INTRODUCTION Transmitter release in chemical synapses involves the release of discrete packages of transmitter (quanta) through fusion of a vesicle with the presynaptic membrane. The fusion process may occur either at rest (spontaneous transmitter release) or after the action potential reaches the presynaptic terminal and voltage- gated calcium channels-mediated influx of Ca2+into nerve endings occurs (evoked release). The evoked transmitter release is caused by two components: synchronous, where transmitter quanta are released within several milliseconds after an action potential; and asynchronous release, persisting for tens or hundreds of milliseconds [1-3]. Synchronous transmitter release is the main component in most synapses, whereby more than 90% of quanta can be released at low-frequency stimulation [4, 5]. However, the share of asynchronous transmitter release rises at higher stimulation frequencies [6]. The use of solutions containing various alkaline earth metal ions is an experimental approach in changing the share of synchronous and asynchronous transmitter release. The share of asynchronous release rises when Ca2+ ions are replaced with Sr2+and Ba2+ [2, 7, 8]. Synchronization of the transmitter quantum release is believed to be caused by several presynaptic mechanisms, such as rapid short-term opening of calcium channels during membrane depolarization, the properties of the protein “machine” of transmitter release triggering quantal transmitter release only at high intracellular calcium concentrations, and also the short distance between the calcium channels and the calcium sensor of exocytosis [9]. Mechanisms of asynchronous neurotransmitter release remain poorly understood. The Ca2+ sensor of asynchronous release is thought to be located at a larger distance from the calcium channel and is characterized by different Ca2+binding dynamics [10-13]. Meanwhile, it can be assumed that the vesicles involved in the synchronous and asynchronous transmitter release differ from each other and can reside in independent populations. This idea is not unreasonable. First, the study of synaptic vesicle exo- and endocytosis in motor nerve endings has made it possible to identify two functionally distinct pools (recycling and reserve synaptic vesicle pools). The recycling pool is characterized by docked vesicles at active zones. This pool is quickly depleted at high-frequency activity, and its recovery is provided by vesicle mobilization and fast endocytosis. The reserve pool of synaptic vesicles is larger and participates in the replenishment of the recycling vesicle pool under high-frequency stimulation; it is involved in the release process later and is replenished by slow endocytosis [14, 15]. Second, there is evidence to suggest the existence of separate populations of vesicles ensuring spontaneous [16, 17] and asynchronous transmitter release [18, 19], which are, however, not involved in the evoked synchronous transmitter release. In this paper, we made an attempt to evaluate the identity of the vesicle pools involved in the synchronous and asynchronous transmitter release in motor nerve endings using electrophysiological approaches and confocal fluorescence microscopy. MATERIALS AND METHODS Object of study, solutions The experiments were performed using isolated frog cutaneous pectoris nerve-muscle preparations (Rana temporaria) in winter (December through February). This study was carried out in compliance with the International Guidelines for Proper Conduct of Animal Experiments. The standard Ringer’s solution was used: 115.0 mM NaCl, 2.5 mM KCl, 1.8 mM CaCl2, and 2.4 mM NaHCO3; pH 7.2-7.4 and temperature of 20°C were maintained. All the experiments were conducted only for the nerve terminals on the surface. Along with the standard solution (Ca-solution), we used solutions in which CaCl2 was replaced with either SrCl2 or BaCl2 at a concentration of 1.8 mM (Sr- and Ba-solutions). The evoked transmitter release and vesicle exocytosis were induced by prolonged high-frequency stimulation (20 pulses/s) of the motor nerve with square-wave electrical pulses of 0.1-0.2 ms duration at suprathreshold amplitude delivered by a DS3 stimulator (Digitimer Ltd., UK). Muscle fiber contractions were blocked by transverse muscle cutting. All the reagents were purchased from Sigma (USA). Electrophysiology Multiquantal end-plate potentials (EPPs) and monoquantal asynchronous signals were registered using glass microelectrodes (tip diameter less than 1 μm; resistance, 2-10 MΩ) filled with a 3 M KCl solution. A microelectrode was inserted into the muscle fiber at nerve endings under visual control. The resting membrane potential was monitored with a milli-voltmeter. The experiments in which the resting membrane potential decreased were discarded. The signals were converted into digital signals using ADC La-2USB. An original software Elph (developed by A.V. Zakharov) was used for signal accumulation and analysis. Quantitative assessment of synchronous transmitter release We used the modified method of variation of parameters, which was described in detail previously, for quantitative assessment of the quantal contents of EPPs [20]. The area of each EPP in the series were calculated. Thereafter, the region where the mean EPP area remained virtually unchanged was searched for on the plots showing the dynamics of EPP area decrease under high-frequency stimulation (usually stimulation for 10-30 s). EPP area variations were used to calculate the quantal value; i.e., the mean EPP area induced by one quantum of transmitter (q): where σ is the dispersion of the EPP area and < V > is the mean EPP area in this region. The quantal content of each EPP in the series can then be determined: where mi is the quantal content of the ithEPP and Vi is the area of the ithEPP. Quantitative assessment of asynchronous transmitter release in Ca- and Sr-containing solutions Asynchronous transmitter release was assessed by quantifying the number of monoquantal signals appearing after EPP between stimulations (50 ms) and counting their frequencies (the number of quanta per second). Monoquantal signals were determined both automatically and visually. Quantitative assessment of asynchronous transmitter release in Ba-containing solutions Stimulation in Ba-containing solutions causes a large amount of transmitter quanta release, thus leading to stable end-plate depolarization, which is confirmed by biochemical methods [21]. High-frequency stimulation in Ba-solutions leads to an enormous amount of asynchronously occurring monoquantal signals, which overlap and cannot be determined [7, 22]. Therefore, transmitter release (frequency of monoquantal asynchronous potentials) was assessed from the depolarization change in the membrane potential mediated by asynchronous signals; correction for nonlinear summation was applied using the formula [22]: where V is depolarization of the postsynaptic membrane, mV; E is the resting membrane potential, mV; a is the mean amplitude of asynchronous monoquantal signals, mV;τ is the time constant of asynchronous monoquantal signals, ms; and ε is the acetylcholine equilibrium potential (≈ -15 mV). Fluorescence microscopy Synaptic vesicle exo- and endocytosis were examined using a FM 1-43 fluorescent dye (SynaptoGreen C4, Sigma, USA) at a concentration of 6 μM. The dye was reversibly bound to the presynaptic membrane and became trapped inside the newly formed synaptic vesicles (loading of the nerve endings) during endocytosis (after stimulation of exocytosis) [23]. Since endocytosis continues for some time after exocytosis, the dye was present in the solution both during stimulation (20 pulses/s) and within five minutes after stimulation termination. The preparation was then washed in a dye-free solution for 20 min to remove the dye bound to superficial membranes. In this case, bright fluorescent spots were observed in the nerve endings showing the accumulation of FM1-43-labeled vesicles at the active zones. Stimulation of exocytosis of the preliminarily loaded vesicles causes the release (unloading) of the dye from nerve endings [23]. Fluorescence was observed using a BX51W1 motorized microscope (Olympus, Germany) equipped with a DSU confocal scanning disk and a OrcaR2 CCD camera (Hamamatsu, Japan) connected to a PC through an Olympus Cell^P software. The optics for analyzing FM 1-43 fluorescence included Olympus U-MNB2 filters and Olympus LUMPLFL 60xw (1.0 NA) water immersion lens. Fluorescence intensity was analyzed in the 20-μm long central portion of the nerve ending. ImagePro software was used to assess the fluorescence intensity as relative fluorescence units of a pixel minus the background fluorescence. The background fluorescence was determined as the mean fluorescence intensity in a 50 × 50 pixel square in an image area showing no nerve terminals [12, 24, 25]. The profile of fluorescence in the nerve endings was calculated as the averaged fluorescence intensity of pixel rows arranged perpendicular to the longitudinal axis of the nerve ending with 1 pixel increments. Statistical analysis was performed using the Origin Pro program. The quantitative results of the study are presented as a mean ± standard error, where n is the number of independent experiments. Statistical significance was assessed using Student’s t-test and ANOVA. RESULTS Transmitter release under high-frequency stimulation in Ca-, Sr-, and Ba-containing solutions Multiquantal EPPs (synchronous transmitter release) accompanied by occasional monoquantal asynchronous signals were registered under high-frequency stimulation in a Ca-containing solution (Fig. 1A). The quantal content of the first multiquantal EPP in the series was 321 ± 120 quanta (n = 6),while a reduction in the quantal content was observed under high-frequency stimulation, comprising 44.3 ± 9.0% (n = 6) of the baseline level by the end of the third minute of stimulation (Fig. 1B). Asynchronous release during the first second of high-frequency stimulation was low (5.9 ± 1.4 quanta s-1, n = 7), but it rose to 40.0 ± 9.7 s-1 (n = 7) by the end of the third minute of stimulation (Fig. 1B). Monoquantal asynchronous signals disappeared within one second after the end of stimulation. Calculations showed that 880,251 ± 275,892 quanta (n = 6) were released over three minutes of stimulation in a Ca-solution through synchronous secretion, and 6751 ± 1476 quanta (n = 7) were induced by asynchronous release. Synchronous and asynchronous transmitter release in Ca-, Sr-, and Ba- solutions under high-frequency stimulation. Examples of registered end-plate potentials (EPP) and asynchronous monoquantal signals during high-frequency stimulation (20 pulses/s) in Ca-, Sr-, and Ba-solutions (1.8 mM). The arrows indicate EPPs, and the asterisks show asynchronous monoquantal signals. It is noticeable that muscle fiber depolarization develops in Ba-solutions (A). Dynamics of the averaged (over all experiments) quantal content of EPP (dark lines, Y axis is shown to the left) and the averaged frequency of asynchronous monoquantal signals (white circles, Y axis is shown to the right) under high-frequency stimulation (B) Multiquantal EPPs followed by monoquantal asynchronous signals were also recorded in Sr-solutions under high-frequency stimulation (Fig. 1A). The initial quantal content was significantly lower than that in a Ca-solution: i.e., 4.7 ± 0.8 (n = 4). By the end of the first minute of stimulation the quantal content of EPP increased to 34.3 ± 9.1 (n = 4) and remained at a relatively stable level until the end of the stimulation (Fig. 1B). The asynchronous release was found to be more significant in a Sr-solution than in a Ca-solution. The frequency of monoquantal signals during the first second of stimulation was 32.6 ± 5.8 quanta/s, while being 185.2 ± 10.7 quanta/s (n = 5) at the end of the third minute (Fig. 1B). After the end of stimulation, monoquantal asynchronous signals disappeared within one second. It was found that for 3 min of stimulation in a Sr-solution the amount of transmitter quanta released by the synchronous and asynchronous release was 126,359 ± 29,687 (n = 4) and 31,633 ± 1912 (n = 5), respectively. The asynchronous transmitter release appearing in Ca- and Sr-solutions did not change the resting membrane potential. High-frequency stimulation of the motor nerve in a Ba-solution caused the emergence of one-to-threequantal EPPs and a large number of monoquantal asynchronous signals. The quantal content of EPPs grew quickly by 2-3 s and gradually decreased to 1.85 ± 0.47 (n = 7) by the end of stimulation (Fig. 1B). Prolonged stimulation during the first few seconds resulted in depolarization of muscle fibers from the resting level of -45 ± 2.9 mV to -37 ± 3.1 mV (n = 7) that was retained during the entire stimulation period. After the end of stimulation, the membrane potential returned to its original level within 3-7 s. Calculation using equation 3 (see the Materials and Methods section) led to a conclusion that this depolarization can be caused by asynchronous monoquantal signals with a frequency of 6131 ± 455 s-1 (n = 7). Further calculations showed that stimulation in a Ba-solution for 30 s leads to synchronous release of 1224 ± 180 quanta (n = 7) and an asynchronous release of 189,648 ± 41,712 quanta (n= 7). These data suggest that almost all transmitter quanta are released synchronously (about 99.2%) in Ca-solutions under high-frequency stimulation, while asynchronous release is negligible. Application of a Srsolution reduced the share of synchronously released quanta to 80% and that of asynchronously released quanta rose to 20%. Almost only asynchronous transmitter release (approximately 99.4%) was observed in Ba-solutions. We later used Ca- and Ba-solutions to study the exo- and endocytosis of the synaptic vesicles involved in the synchronous and asynchronous transmitter release. Exocytosis and endocytosis of synaptic vesicles involved in synchronous and asynchronous transmitter release The efficiency of synaptic vesicle endocytosis was evaluated by loading with a FM 1-43 dye under prolonged high-frequency stimulation in Ba- and Ca-solutions. It is known that the efficiency of capturing the FM 1-43 dye depends on the intensity of synaptic vesicle exocytosis and transmitter release. Therefore, the same number of transmitter quanta released during the stimulation time is needed to ensure loading with the FM 1-43 dye in Ba- and Ca-solutions. An analysis of the cumulative curves (the total number of synchronously and asynchronously released quanta, Fig. 2A) showed that 180,000 transmitter quanta in Ca-and Ba-solutions were released during stimulation for approximately 30 s. That is the duration of the stimulation we used to load the dye in our experiments. Under these conditions, we observed bright fluorescent spots in the Ca- and Ba-solutions (the fluorescence intensity of nerve endings was 0.114 ± 0.008 (n = 23) and 0.119 ± 0.011 relative units (n = 20), respectively) (Figs. 2B, 3C). These data indicate that during both synchronous and asynchronous vesicle exocytosis, effective recycling processes to form new synaptic vesicles occur. Synaptic vesicle endocytosis in Ca- and Ba- solutions. Cumulative curves of synchronously and asynchronously released quanta of neurotransmitter in Ca- and Ba-solutions during high-frequency stimulation (based on the data in Fig. 1B). It is noticeable that 180,000 neurotransmitter quanta (the dashed line) are released during stimulation for 30 s (A). Images of FM 1-43 fluorescence at the same nerve terminal area after loading with FM 1-43 under stimulation for 30 s in Ca- and Ba-solutions (see details in the text). The profile of nerve terminal fluorescence is shown at the bottom. It is noticeable that the topographies of the spots are analogous (indicated by arrows) (B) The following experiments were aimed at assessing the ability of the vesicles involved in asynchronous transmitter release to undergo synchronous exocytosis. For that purpose, nerve endings were preliminarily loaded with FM 1-43 in a Ba- or Ca-solution (stimulation of asynchronous or synchronous exocytosis, respectively) and the dynamics of dye-unloading under high frequency stimulation in a Ca-solution (synchronous exocytosis stimulation) was compared. It was shown that the dynamics of dye-unloading was the same (Fig. 3B) under these conditions. After 1 min of stimulation of the preliminarily loaded nerve endings in the Ba- and Ca-solutions, the fluorescence intensity decayed to 80.1 ± 1.2 (n = 7) and 76.0 ± 1.2% (n = 7), respectively; after 15 minutes, it decayed to 55.9 ± 2.2 (n = 7) and 55.3 ± 5.4% (n = 7), respectively, and fluorescent spots disappeared (Fig. 3B). Hence, the synaptic vesicles participating in asynchronous exocytosis and transmitter release were able to undergo synchronous exocytosis. Exocytosis of synaptic vesicles loaded with the FM 1-43 dye in Ca- and Ba- solutions. Experimental scheme. Nerve terminals were loaded with the dye in Ca- and Ba- solutions and then unloaded in a Ca-solution (A). The dynamics of fluorescence intensity decay (dye unloading) of the nerve terminals preliminarily stained in Ca- (black squares) and Ba- (white circles) solutions, % of the initial value (B). Examples of fluorescent images from B (C) In several experiments we performed an in-depth analysis of the fluorescence spots in the nerve endings of the same sample preparation that occur during stimulation of synchronous and asynchronous release. First, the spots arising after dye-loading in a Ca-solution were analyzed. The dye was then unloaded (stimulation for 15 min); the nerve endings were re-loaded with the dye in the Ba-solution, and fluorescent spots were analyzed. A spatial analysis of the fluorescence spots of the same nerve endings in Ca- and Ba-solutions revealed their identity (Fig. 2B). These findings suggest that recycling processes occur in the same regions of the nerve endings adjacent to the active zones during both the synchronous and asynchronous vesicle exocytosis. Evaluation of participation of the recycling and reserve vesicle pools in asynchronous transmitter release In this part of the study, isolated loading of either recycling or reserve vesicle pools with a FM 1-43 dye in a Ca-solution was conducted, followed by an evaluation of their ability to participate in asynchronous transmitter release. Short-term (12 s) high-frequency (20 pulses/s) stimulation was used for loading the recycling vesicle pool [26]. Weak fluorescent spots appeared in the nerve endings showing the accumulation of the recycling vesicle pool at active zones. Subsequently, we analyzed the dynamics of dye-unloading under stimulation of synchronous (Ca-solution) and asynchronous (Ba-solution) transmitter release. No differences in the fluorescence decay dynamics were revealed. After 1 min of stimulation in the Ca-and Ba-solutions, the fluorescence intensity of nerve terminals dropped to 74.2 ± 4.3 (n = 4) and 72.2 ± 3.4% (n = 5), respectively; after 5 min, to 60.8 ± 4.3 (n = 4) and 61.4 ± 4.3% (n = 5), respectively (Figs. 4B, 4C). Exocytosis of the recycling and reserve synaptic vesicle pools in Ca- and Ba- solutions. Scheme of the experiment involving isolated staining and investigation of exocytosis of the recycling synaptic vesicle pool (A). The dynamics of fluorescence intensity decay of nerve terminals with apreliminarily stained recycling synaptic vesicle pool under highfrequency stimulation in Ca- (black squares) and Ba- (white circles) solutions (B). Fluorescence image examples from B (C). Scheme of the experiment involving isolated staining and investigation of exocytosis of the reserve synaptic vesicle pool (D). The dynamics of fluorescence intensity decay of nerve terminals with a preliminarily stained reserve synaptic vesicle pool under high-frequency stimulation in Ca- (black squares) and Ba- (white circles) solutions (E). Fluorescence image examples from E (F) The modified protocol was used for reserve vesicle pool loading [26]. Initially, the preparation was subjected to high-frequency stimulation for 3 min in a Casolution with FM 1-43. This protocol leads to staining of the recycling and reserve vesicle pools. After washing, the preparation was subjected to high-frequency stimulation again, but for 25 s, thus causing dye release by the recycling vesicle pool. As a result, the remaining stained synaptic vesicles in a nerve ending belonged mostly to the reserve pool [26]. The subsequent highfrequency stimulation of stained preparations in the Ca- (synchronous transmitter release stimulation) and Ba-solutions (asynchronous transmitter release stimulation) led to the same fluorescence decay in nerve endings (Fig. 4E). After stimulation in the Ca-and Basolutions for 1 min, the fluorescence intensity of nerve endings decayed to 83.1 ± 2.2 (n = 7) and 76.9 ± 4.1% (n = 6), respectively; after stimulation for 15 min, to 44.3 ± 2.9 (n = 7) and 42.3 ± 2.7% (n = 6), respectively (Figs. 4E, F). These data suggest that both the recycling and reserve vesicle pools are capable of asynchronous transmitter release, along with synchronous release. DISCUSSION Experimental data showing differences in the mechanisms of synchronous and asynchronous transmitter release have been recently obtained. An assumption was made that both types of evoked transmitter release can be initiated in the region where various presynaptic calcium channels are located [9, 19, 27] using a multitude of protein molecules that provide the docking processes and synaptic vesicle fusion. Calcium-binding proteins synaptotagmins 1,2,9 are the main candidates for the role of a Ca-sensor of synchronous release; synaptotagmin 7 and Doc2 are the ones in asynchronous release [9]. The complexins and synaptobrevin 2 proteins are involved in the regulation of synchronous transmitter release; VAMP4 and synapsin 2 participate in the regulation of asynchronous transmitter release [28-26]. These findings raise the question of the identity of the vesicle pools involved in the synchronous and asynchronous transmitter release. Our data show that the same synaptic vesicles are able to originate synchronous and asynchronous transmitter release with the same recycling processes. This is supported by the ability of the vesicles which have undergone the endocytosis-exocytosis cycle during synchronous transmitter release (Ca-solutions) to become involved in asynchronous exocytosis in Basolutions (Fig. 4). Conversely, the vesicles that are initially involved in asynchronous release (Ba-solutions) can be subsequently involved in synchronous release (Ca-solutions) (Figs. 3B, 3C). Efficient dye entrapment under release stimulation in Ba-solutions (Figs. 2B, 3C) indicates that both the asynchronous and synchronous transmitter release occur via full exocytosis of vesicles and subsequent formation of new vesicles by endocytosis. Synchronous and asynchronous exocytosis occur in the same areas of nerve endings at active zones, as evidenced by the complete identity of the topology and configuration of fluorescent spots under release stimulation in Ca-and Ba-solutions (Fig. 2B). The ability of vesicles belonging to different functional pools of the nerve ending to become involved in asynchronous transmitter release was tested in experiments involving isolated staining of recycling and reserve vesicle pools. It was shown that the dynamics of dye-unloading from both the recycling and reserve vesicle pools in synchronous and asynchronous transmitter release is absolutely similar and that the fluorescence intensity decayed to the same level (Figs. 4B, E). Hence, both vesicle pools equally participated in both the synchronous and asynchronous transmitter release. Our study did not confirm the view of some authors that the nerve endings may contain a separate population of vesicles that would trigger asynchronous transmitter release [18, 19] but not be involved in the evoked synchronous release. CONCLUSIONS Our data suggest that the same synaptic vesicles originate both types of the evoked transmitter release in neuromuscular junction. It can be assumed that a synaptic vesicle contains the assembly of proteins required for both synchronous and asynchronous transmitter release. Probably the choice of the evoked release, in which the synaptic vesicle will participate, depends on the dynamics of the Ca2+ ions around the vesicles, vesicle arrangement with respect to a calcium channel, and the properties of the Ca-sensors of exocytosis. The authors would like to thank A.V. Zakharov for his help in the analysis of the experimental data.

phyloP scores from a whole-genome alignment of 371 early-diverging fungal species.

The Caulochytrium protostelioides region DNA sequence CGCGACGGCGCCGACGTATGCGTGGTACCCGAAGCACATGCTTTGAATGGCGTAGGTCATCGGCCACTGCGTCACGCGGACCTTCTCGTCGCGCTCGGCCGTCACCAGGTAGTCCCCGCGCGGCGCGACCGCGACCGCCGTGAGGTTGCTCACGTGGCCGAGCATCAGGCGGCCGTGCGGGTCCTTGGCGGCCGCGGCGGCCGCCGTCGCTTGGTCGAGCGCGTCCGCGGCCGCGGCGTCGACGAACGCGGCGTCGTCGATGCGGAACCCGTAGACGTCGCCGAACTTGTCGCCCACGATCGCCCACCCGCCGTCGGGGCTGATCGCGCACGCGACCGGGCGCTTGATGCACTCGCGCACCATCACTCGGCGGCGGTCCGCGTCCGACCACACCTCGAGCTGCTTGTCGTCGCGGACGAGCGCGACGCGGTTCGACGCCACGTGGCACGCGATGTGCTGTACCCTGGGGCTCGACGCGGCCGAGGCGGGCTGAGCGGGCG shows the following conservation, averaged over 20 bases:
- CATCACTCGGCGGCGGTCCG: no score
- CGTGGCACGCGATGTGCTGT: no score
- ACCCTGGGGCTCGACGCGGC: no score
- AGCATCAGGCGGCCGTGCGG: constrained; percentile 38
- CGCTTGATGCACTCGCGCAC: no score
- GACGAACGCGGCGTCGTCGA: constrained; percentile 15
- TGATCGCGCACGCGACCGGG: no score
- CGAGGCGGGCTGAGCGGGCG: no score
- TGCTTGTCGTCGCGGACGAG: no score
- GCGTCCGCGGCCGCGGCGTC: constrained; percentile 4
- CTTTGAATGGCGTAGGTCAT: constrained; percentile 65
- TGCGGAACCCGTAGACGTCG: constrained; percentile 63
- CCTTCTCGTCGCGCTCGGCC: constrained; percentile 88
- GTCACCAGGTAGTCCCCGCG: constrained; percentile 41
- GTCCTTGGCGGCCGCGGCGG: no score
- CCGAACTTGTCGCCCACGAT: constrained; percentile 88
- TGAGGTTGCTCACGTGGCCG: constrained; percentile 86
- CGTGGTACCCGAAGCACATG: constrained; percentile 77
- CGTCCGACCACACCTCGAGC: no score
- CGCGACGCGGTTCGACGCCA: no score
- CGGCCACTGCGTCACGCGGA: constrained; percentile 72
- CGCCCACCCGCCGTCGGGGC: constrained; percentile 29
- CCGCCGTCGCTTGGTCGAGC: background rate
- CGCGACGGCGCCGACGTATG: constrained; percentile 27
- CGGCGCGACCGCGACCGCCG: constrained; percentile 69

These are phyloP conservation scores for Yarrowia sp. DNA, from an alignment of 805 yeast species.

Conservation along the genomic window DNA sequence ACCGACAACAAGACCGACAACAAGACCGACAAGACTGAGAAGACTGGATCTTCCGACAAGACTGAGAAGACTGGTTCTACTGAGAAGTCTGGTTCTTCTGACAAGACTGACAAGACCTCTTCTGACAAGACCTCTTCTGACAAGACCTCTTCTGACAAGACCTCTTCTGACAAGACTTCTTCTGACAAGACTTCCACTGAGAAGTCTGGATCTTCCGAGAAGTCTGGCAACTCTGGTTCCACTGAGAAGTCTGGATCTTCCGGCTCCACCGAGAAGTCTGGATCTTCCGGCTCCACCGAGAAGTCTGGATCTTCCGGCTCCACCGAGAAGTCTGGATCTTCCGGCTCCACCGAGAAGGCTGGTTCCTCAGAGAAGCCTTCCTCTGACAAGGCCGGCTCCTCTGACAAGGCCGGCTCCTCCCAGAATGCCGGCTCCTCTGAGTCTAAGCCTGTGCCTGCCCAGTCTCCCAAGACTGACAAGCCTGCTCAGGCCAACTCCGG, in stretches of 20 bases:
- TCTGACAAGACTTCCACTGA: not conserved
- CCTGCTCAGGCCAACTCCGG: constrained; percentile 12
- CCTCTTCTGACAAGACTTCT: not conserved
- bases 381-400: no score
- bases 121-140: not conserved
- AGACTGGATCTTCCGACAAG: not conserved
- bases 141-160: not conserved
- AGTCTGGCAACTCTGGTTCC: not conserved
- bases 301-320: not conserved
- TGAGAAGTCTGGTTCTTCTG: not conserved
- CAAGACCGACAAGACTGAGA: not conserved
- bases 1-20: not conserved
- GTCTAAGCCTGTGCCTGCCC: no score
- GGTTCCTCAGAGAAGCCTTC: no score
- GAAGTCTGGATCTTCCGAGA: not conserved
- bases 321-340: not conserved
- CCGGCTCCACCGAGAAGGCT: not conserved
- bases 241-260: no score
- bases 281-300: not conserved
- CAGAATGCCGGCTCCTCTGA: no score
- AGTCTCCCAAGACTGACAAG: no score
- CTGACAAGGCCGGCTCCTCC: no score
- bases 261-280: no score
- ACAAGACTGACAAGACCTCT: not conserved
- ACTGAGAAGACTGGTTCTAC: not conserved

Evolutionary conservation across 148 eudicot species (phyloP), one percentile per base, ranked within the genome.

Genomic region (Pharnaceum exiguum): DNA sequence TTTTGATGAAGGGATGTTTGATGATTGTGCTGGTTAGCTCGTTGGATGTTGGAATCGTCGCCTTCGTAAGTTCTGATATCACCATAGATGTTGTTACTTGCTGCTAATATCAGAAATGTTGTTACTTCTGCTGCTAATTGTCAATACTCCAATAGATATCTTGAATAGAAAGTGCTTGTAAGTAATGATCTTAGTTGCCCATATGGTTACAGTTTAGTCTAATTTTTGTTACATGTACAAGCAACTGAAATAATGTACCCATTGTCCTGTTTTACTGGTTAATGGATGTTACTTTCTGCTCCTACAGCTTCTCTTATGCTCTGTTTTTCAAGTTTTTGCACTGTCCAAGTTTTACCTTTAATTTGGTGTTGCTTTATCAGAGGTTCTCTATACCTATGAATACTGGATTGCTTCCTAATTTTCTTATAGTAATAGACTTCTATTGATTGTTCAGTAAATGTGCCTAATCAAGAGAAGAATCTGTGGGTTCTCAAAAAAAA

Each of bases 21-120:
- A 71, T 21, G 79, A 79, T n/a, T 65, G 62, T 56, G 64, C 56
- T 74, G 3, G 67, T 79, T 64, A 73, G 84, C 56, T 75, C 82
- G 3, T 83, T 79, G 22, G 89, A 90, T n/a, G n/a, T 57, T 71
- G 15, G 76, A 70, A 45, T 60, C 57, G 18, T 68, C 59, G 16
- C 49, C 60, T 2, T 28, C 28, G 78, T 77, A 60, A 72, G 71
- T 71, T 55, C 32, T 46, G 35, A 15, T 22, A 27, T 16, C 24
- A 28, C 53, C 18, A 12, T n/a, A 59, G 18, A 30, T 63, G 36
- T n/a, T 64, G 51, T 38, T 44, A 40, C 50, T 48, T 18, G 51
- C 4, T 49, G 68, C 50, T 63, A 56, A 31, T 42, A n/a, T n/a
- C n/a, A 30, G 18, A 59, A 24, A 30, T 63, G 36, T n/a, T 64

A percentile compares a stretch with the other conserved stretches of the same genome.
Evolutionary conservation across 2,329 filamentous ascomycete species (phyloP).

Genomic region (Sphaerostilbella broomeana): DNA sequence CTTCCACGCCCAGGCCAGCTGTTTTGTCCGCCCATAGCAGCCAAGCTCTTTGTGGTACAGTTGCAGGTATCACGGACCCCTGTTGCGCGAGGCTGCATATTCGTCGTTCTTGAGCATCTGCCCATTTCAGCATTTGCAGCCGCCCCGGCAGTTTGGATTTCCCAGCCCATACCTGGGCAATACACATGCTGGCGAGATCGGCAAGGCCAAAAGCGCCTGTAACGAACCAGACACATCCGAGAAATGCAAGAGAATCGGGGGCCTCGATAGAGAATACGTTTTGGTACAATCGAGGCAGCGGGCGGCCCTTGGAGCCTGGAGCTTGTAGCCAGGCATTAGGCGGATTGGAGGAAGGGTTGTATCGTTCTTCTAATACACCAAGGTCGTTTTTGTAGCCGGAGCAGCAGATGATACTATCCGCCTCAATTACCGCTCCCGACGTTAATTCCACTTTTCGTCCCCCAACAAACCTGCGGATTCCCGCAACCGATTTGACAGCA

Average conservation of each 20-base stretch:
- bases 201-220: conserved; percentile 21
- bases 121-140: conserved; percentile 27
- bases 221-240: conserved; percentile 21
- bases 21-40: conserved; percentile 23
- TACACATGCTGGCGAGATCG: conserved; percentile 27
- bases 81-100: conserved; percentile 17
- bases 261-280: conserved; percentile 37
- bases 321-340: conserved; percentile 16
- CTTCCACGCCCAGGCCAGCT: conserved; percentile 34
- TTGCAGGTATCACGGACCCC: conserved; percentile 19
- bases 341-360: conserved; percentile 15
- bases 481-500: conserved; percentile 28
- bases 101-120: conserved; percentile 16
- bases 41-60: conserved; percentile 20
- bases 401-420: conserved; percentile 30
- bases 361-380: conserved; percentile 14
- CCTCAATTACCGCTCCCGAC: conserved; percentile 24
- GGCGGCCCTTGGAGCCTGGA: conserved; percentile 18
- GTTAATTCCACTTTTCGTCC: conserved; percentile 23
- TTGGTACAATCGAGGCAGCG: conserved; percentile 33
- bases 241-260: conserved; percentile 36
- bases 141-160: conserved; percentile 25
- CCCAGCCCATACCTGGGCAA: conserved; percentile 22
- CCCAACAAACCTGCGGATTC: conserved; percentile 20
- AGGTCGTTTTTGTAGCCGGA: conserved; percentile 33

P. N. Grigoryev

Kazan State Medical University, Ministry of Health of the Russian Federation

Email: zefiroval@rambler.ru

Russian Federation

A. L. Zefirov

Kazan State Medical University, Ministry of Health of the Russian Federation

Author for correspondence.
Email: zefiroval@rambler.ru

Russian Federation